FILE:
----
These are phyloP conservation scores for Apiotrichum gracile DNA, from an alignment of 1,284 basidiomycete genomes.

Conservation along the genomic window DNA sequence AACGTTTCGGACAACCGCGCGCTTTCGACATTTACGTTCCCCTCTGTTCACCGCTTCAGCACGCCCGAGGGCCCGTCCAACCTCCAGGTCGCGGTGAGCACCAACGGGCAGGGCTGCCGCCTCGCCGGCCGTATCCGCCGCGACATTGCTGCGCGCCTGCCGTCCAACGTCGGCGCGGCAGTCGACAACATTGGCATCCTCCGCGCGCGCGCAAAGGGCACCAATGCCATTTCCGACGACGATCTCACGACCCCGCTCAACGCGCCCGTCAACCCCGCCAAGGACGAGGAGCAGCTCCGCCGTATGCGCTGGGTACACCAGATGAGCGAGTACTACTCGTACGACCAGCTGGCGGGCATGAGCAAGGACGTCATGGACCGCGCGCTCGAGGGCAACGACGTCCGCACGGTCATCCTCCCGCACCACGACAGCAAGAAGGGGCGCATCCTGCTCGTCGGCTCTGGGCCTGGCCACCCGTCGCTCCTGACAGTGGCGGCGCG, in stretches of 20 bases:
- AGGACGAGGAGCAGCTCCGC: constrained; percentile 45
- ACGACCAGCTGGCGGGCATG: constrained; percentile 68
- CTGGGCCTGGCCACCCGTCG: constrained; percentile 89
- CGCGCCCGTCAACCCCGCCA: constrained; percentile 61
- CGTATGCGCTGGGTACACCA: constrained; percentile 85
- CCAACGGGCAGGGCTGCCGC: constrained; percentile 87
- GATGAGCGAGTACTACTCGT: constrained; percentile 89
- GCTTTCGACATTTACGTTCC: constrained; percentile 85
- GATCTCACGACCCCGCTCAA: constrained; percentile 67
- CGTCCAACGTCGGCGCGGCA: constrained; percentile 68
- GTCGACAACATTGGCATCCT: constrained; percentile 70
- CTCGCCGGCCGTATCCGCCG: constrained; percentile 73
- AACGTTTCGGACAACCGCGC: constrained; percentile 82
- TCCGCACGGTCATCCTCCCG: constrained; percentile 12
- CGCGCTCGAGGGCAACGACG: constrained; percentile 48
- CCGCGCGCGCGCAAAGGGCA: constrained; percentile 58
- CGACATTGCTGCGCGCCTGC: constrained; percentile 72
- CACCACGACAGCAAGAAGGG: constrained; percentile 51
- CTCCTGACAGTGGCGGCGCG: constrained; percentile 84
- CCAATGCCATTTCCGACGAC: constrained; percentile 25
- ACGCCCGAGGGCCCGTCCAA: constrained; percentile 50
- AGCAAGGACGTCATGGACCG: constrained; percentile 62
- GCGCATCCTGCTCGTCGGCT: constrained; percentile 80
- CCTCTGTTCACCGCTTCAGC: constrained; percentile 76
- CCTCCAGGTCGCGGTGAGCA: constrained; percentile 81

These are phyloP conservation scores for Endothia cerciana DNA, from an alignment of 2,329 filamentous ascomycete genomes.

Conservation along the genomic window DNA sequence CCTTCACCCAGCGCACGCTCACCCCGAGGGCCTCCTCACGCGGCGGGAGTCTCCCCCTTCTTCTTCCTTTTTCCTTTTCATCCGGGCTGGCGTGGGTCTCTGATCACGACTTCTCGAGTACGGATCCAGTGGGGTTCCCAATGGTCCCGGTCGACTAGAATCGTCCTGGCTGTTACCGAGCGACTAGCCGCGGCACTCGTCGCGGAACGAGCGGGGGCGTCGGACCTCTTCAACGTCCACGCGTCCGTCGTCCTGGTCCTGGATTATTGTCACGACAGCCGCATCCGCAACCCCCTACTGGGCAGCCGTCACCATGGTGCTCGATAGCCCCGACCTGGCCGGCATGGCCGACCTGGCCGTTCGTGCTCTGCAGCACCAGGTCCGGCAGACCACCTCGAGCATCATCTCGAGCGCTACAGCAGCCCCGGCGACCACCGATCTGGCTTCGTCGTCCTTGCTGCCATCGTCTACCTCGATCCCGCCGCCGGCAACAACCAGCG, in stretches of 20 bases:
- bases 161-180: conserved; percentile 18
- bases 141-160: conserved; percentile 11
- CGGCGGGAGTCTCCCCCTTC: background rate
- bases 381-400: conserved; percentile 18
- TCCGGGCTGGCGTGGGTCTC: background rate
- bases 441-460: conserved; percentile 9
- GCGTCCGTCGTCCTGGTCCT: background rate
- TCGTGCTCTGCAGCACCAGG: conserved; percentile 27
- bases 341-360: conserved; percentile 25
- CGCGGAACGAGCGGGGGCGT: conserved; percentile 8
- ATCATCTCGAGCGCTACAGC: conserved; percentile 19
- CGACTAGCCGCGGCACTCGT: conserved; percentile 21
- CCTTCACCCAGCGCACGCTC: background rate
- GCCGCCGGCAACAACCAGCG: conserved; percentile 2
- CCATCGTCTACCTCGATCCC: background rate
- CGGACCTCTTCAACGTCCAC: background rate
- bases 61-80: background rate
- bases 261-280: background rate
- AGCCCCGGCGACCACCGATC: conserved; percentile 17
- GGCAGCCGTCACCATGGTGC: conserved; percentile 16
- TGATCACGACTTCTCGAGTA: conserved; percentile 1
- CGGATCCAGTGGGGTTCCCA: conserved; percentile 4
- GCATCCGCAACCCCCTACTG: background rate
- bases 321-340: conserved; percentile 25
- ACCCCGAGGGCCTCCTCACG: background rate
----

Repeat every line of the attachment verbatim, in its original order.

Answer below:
These are phyloP conservation scores for Apiotrichum gracile DNA, from an alignment of 1,284 basidiomycete genomes.

Conservation along the genomic window DNA sequence AACGTTTCGGACAACCGCGCGCTTTCGACATTTACGTTCCCCTCTGTTCACCGCTTCAGCACGCCCGAGGGCCCGTCCAACCTCCAGGTCGCGGTGAGCACCAACGGGCAGGGCTGCCGCCTCGCCGGCCGTATCCGCCGCGACATTGCTGCGCGCCTGCCGTCCAACGTCGGCGCGGCAGTCGACAACATTGGCATCCTCCGCGCGCGCGCAAAGGGCACCAATGCCATTTCCGACGACGATCTCACGACCCCGCTCAACGCGCCCGTCAACCCCGCCAAGGACGAGGAGCAGCTCCGCCGTATGCGCTGGGTACACCAGATGAGCGAGTACTACTCGTACGACCAGCTGGCGGGCATGAGCAAGGACGTCATGGACCGCGCGCTCGAGGGCAACGACGTCCGCACGGTCATCCTCCCGCACCACGACAGCAAGAAGGGGCGCATCCTGCTCGTCGGCTCTGGGCCTGGCCACCCGTCGCTCCTGACAGTGGCGGCGCG, in stretches of 20 bases:
- AGGACGAGGAGCAGCTCCGC: constrained; percentile 45
- ACGACCAGCTGGCGGGCATG: constrained; percentile 68
- CTGGGCCTGGCCACCCGTCG: constrained; percentile 89
- CGCGCCCGTCAACCCCGCCA: constrained; percentile 61
- CGTATGCGCTGGGTACACCA: constrained; percentile 85
- CCAACGGGCAGGGCTGCCGC: constrained; percentile 87
- GATGAGCGAGTACTACTCGT: constrained; percentile 89
- GCTTTCGACATTTACGTTCC: constrained; percentile 85
- GATCTCACGACCCCGCTCAA: constrained; percentile 67
- CGTCCAACGTCGGCGCGGCA: constrained; percentile 68
- GTCGACAACATTGGCATCCT: constrained; percentile 70
- CTCGCCGGCCGTATCCGCCG: constrained; percentile 73
- AACGTTTCGGACAACCGCGC: constrained; percentile 82
- TCCGCACGGTCATCCTCCCG: constrained; percentile 12
- CGCGCTCGAGGGCAACGACG: constrained; percentile 48
- CCGCGCGCGCGCAAAGGGCA: constrained; percentile 58
- CGACATTGCTGCGCGCCTGC: constrained; percentile 72
- CACCACGACAGCAAGAAGGG: constrained; percentile 51
- CTCCTGACAGTGGCGGCGCG: constrained; percentile 84
- CCAATGCCATTTCCGACGAC: constrained; percentile 25
- ACGCCCGAGGGCCCGTCCAA: constrained; percentile 50
- AGCAAGGACGTCATGGACCG: constrained; percentile 62
- GCGCATCCTGCTCGTCGGCT: constrained; percentile 80
- CCTCTGTTCACCGCTTCAGC: constrained; percentile 76
- CCTCCAGGTCGCGGTGAGCA: constrained; percentile 81

These are phyloP conservation scores for Endothia cerciana DNA, from an alignment of 2,329 filamentous ascomycete genomes.

Conservation along the genomic window DNA sequence CCTTCACCCAGCGCACGCTCACCCCGAGGGCCTCCTCACGCGGCGGGAGTCTCCCCCTTCTTCTTCCTTTTTCCTTTTCATCCGGGCTGGCGTGGGTCTCTGATCACGACTTCTCGAGTACGGATCCAGTGGGGTTCCCAATGGTCCCGGTCGACTAGAATCGTCCTGGCTGTTACCGAGCGACTAGCCGCGGCACTCGTCGCGGAACGAGCGGGGGCGTCGGACCTCTTCAACGTCCACGCGTCCGTCGTCCTGGTCCTGGATTATTGTCACGACAGCCGCATCCGCAACCCCCTACTGGGCAGCCGTCACCATGGTGCTCGATAGCCCCGACCTGGCCGGCATGGCCGACCTGGCCGTTCGTGCTCTGCAGCACCAGGTCCGGCAGACCACCTCGAGCATCATCTCGAGCGCTACAGCAGCCCCGGCGACCACCGATCTGGCTTCGTCGTCCTTGCTGCCATCGTCTACCTCGATCCCGCCGCCGGCAACAACCAGCG, in stretches of 20 bases:
- bases 161-180: conserved; percentile 18
- bases 141-160: conserved; percentile 11
- CGGCGGGAGTCTCCCCCTTC: background rate
- bases 381-400: conserved; percentile 18
- TCCGGGCTGGCGTGGGTCTC: background rate
- bases 441-460: conserved; percentile 9
- GCGTCCGTCGTCCTGGTCCT: background rate
- TCGTGCTCTGCAGCACCAGG: conserved; percentile 27
- bases 341-360: conserved; percentile 25
- CGCGGAACGAGCGGGGGCGT: conserved; percentile 8
- ATCATCTCGAGCGCTACAGC: conserved; percentile 19
- CGACTAGCCGCGGCACTCGT: conserved; percentile 21
- CCTTCACCCAGCGCACGCTC: background rate
- GCCGCCGGCAACAACCAGCG: conserved; percentile 2
- CCATCGTCTACCTCGATCCC: background rate
- CGGACCTCTTCAACGTCCAC: background rate
- bases 61-80: background rate
- bases 261-280: background rate
- AGCCCCGGCGACCACCGATC: conserved; percentile 17
- GGCAGCCGTCACCATGGTGC: conserved; percentile 16
- TGATCACGACTTCTCGAGTA: conserved; percentile 1
- CGGATCCAGTGGGGTTCCCA: conserved; percentile 4
- GCATCCGCAACCCCCTACTG: background rate
- bases 321-340: conserved; percentile 25
- ACCCCGAGGGCCTCCTCACG: background rate